Select a Topic What is the Pancreas? The pancreas is a large organ approximately six inches long and is a key part of the digestive and endocrine systems. It is located deep within the upper abdomen, surrounded by the stomach, small intestine, liver and spleen. This organ is shaped like a pear, broad at one end and narrow at the other end. It is divided in three sections – the broad end of the pancreas is called the head, the midsection is called the body and the narrow end is called the tail. If pancreas health is compromised a number of serious disorders can occur within the body. Functions of the Pancreas The first function belongs to the exocrine pancreas. The pancreas produces digestive juices and enzymes to help digest fats and proteins. When food has been partially digested by the stomach, it is pushed into the duodenum (the first part of the small intestine). Secreting its enzymes into the duodenum helps to prevent the protein-digesting enzyme known as trypsin from eating the protein-based pancreas or its duct. Pancreatic digestive juices and enzymes are released through a small duct attached to the duodenum to mix with the food. The exocrine pancreas also produces enzymes that break down carbohydrates (amylase) and fats (lipase) as well as sodium bicarbonate which helps to neutralize the stomach acids in food. The second function belongs to the endocrine pancreas. The pancreas produces the hormone insulin together with a variety of other hormones. Insulin helps to control the body’s blood sugar (glucose) levels. It is produced by small groups of pancreatic cells called the Islets of Langerhans, which are also known as the "islet cells" Insulin is secreted when your blood sugar is raised and it causes the muscles and other bodily tissues to take up glucose f Continue reading >>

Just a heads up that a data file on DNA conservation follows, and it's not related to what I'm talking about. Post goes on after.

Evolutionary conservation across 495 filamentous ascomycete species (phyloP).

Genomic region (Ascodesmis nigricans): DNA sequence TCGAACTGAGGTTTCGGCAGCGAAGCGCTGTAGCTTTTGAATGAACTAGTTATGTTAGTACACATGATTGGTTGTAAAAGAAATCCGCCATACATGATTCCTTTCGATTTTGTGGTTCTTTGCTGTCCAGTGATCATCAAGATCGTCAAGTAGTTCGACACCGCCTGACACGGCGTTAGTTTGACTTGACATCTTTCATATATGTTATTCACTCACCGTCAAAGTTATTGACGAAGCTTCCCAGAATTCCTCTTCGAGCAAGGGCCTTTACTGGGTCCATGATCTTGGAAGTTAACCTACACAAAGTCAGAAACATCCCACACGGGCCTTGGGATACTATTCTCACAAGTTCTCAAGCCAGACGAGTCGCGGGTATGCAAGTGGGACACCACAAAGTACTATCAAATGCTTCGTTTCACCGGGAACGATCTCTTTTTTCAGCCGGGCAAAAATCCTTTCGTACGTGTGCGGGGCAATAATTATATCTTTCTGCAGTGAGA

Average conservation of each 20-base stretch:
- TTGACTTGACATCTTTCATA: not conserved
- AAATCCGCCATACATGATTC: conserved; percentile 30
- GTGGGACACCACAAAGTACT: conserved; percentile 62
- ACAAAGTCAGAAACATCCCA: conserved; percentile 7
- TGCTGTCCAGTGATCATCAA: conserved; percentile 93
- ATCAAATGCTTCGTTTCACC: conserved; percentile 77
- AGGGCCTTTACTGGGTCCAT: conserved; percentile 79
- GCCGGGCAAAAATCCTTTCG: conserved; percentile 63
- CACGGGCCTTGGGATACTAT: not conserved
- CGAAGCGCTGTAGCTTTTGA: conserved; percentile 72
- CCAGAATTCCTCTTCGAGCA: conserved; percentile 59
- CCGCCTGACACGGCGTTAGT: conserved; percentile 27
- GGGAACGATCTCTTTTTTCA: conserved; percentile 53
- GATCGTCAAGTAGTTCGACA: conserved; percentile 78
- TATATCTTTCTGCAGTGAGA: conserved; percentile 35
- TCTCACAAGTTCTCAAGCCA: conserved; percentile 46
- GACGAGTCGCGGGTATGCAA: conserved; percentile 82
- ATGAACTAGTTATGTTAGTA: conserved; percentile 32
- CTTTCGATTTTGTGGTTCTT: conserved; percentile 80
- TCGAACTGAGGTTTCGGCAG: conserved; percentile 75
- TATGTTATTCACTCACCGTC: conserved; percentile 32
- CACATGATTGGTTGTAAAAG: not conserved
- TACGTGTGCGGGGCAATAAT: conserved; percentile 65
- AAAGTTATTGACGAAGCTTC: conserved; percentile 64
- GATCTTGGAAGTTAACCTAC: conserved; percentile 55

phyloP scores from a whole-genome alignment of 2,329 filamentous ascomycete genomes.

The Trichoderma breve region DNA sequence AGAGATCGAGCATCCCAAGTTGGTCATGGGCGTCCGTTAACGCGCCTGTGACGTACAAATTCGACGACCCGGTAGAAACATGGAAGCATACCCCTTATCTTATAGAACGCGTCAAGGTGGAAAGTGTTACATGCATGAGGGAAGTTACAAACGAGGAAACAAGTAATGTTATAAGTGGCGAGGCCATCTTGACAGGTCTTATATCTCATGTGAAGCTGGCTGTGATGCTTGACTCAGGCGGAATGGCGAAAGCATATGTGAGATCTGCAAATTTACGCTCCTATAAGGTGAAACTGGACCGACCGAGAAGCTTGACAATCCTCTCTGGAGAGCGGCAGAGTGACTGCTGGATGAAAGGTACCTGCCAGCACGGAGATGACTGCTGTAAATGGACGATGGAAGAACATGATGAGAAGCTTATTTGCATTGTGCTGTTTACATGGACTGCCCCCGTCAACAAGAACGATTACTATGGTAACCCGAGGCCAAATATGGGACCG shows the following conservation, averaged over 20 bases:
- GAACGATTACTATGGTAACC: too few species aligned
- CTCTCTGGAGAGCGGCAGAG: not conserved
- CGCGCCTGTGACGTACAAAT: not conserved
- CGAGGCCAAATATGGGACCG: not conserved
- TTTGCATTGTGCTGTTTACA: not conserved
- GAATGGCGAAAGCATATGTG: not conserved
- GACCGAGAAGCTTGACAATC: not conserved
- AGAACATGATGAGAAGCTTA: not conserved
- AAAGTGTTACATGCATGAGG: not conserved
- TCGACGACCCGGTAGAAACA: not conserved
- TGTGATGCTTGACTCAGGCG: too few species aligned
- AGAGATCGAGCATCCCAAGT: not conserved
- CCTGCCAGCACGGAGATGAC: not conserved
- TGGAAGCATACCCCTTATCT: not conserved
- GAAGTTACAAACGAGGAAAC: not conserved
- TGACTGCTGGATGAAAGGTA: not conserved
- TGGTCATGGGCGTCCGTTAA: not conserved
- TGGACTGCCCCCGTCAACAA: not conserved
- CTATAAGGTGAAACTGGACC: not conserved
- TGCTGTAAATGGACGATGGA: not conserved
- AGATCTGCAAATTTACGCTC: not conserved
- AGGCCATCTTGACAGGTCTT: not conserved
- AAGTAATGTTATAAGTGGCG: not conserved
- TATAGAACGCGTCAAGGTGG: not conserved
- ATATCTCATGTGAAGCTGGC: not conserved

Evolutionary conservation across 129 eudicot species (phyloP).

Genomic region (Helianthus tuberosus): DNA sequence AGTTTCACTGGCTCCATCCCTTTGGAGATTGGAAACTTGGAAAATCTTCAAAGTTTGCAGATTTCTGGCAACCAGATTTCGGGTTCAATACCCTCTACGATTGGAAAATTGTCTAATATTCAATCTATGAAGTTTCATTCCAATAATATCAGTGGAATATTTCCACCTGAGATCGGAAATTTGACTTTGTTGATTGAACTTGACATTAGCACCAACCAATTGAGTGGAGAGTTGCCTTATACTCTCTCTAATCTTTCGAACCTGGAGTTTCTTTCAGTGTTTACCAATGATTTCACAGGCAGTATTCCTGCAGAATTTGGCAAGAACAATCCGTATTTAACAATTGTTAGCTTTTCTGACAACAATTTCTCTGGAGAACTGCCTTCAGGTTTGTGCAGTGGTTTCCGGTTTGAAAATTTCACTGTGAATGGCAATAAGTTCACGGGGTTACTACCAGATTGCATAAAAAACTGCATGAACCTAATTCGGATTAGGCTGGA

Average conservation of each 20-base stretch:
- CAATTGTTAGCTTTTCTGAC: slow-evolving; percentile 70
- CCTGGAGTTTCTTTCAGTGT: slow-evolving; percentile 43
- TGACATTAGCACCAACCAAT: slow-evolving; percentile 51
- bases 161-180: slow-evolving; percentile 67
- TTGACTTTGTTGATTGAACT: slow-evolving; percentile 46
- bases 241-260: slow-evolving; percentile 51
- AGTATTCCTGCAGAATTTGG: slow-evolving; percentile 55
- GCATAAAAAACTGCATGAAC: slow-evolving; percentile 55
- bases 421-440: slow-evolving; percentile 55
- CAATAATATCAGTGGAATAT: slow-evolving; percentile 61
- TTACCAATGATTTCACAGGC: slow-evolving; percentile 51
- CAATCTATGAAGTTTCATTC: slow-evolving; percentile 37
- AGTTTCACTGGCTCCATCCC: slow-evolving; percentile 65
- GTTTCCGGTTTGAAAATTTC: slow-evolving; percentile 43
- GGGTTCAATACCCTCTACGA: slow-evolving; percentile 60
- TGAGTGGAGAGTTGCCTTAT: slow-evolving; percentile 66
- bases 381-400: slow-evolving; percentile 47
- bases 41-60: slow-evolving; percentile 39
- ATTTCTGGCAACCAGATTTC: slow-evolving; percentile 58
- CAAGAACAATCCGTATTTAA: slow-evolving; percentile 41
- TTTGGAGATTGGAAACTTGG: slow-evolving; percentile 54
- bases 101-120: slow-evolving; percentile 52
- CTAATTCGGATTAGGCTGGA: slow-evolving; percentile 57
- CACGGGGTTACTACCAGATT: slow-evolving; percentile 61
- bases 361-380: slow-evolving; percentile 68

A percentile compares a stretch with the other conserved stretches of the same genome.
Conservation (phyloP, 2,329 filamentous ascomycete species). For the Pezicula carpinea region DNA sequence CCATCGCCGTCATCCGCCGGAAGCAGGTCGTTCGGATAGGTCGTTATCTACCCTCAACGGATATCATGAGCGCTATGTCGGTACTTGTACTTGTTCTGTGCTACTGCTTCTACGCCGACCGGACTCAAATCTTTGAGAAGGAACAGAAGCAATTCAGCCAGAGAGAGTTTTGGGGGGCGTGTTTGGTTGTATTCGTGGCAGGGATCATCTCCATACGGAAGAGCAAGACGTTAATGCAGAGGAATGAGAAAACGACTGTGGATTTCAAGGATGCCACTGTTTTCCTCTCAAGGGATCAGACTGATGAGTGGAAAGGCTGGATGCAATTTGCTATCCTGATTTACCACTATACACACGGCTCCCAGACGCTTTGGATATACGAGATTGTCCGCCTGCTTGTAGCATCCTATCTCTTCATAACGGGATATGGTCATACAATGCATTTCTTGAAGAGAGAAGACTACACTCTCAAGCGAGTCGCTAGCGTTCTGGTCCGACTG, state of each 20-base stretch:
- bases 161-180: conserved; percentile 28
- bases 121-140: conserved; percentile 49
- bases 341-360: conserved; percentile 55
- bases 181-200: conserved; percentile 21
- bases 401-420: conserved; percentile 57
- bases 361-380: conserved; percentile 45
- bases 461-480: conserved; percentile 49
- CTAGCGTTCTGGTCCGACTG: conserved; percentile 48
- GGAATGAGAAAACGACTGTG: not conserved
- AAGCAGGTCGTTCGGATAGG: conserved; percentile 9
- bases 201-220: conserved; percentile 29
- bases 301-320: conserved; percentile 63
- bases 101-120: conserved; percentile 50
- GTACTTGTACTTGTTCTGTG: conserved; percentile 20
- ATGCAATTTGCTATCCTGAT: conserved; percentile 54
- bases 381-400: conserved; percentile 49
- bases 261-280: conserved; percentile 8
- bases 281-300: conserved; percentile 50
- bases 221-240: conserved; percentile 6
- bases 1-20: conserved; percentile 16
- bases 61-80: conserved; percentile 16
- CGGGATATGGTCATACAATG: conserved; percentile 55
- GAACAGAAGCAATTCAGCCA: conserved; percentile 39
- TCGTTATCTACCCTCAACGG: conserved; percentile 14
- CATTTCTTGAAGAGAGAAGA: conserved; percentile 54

Pancreas And Diabetes: Why Does Pancreas Stop Producing Insulin?

Pancreas And Diabetes: Why Does Pancreas Stop Producing Insulin?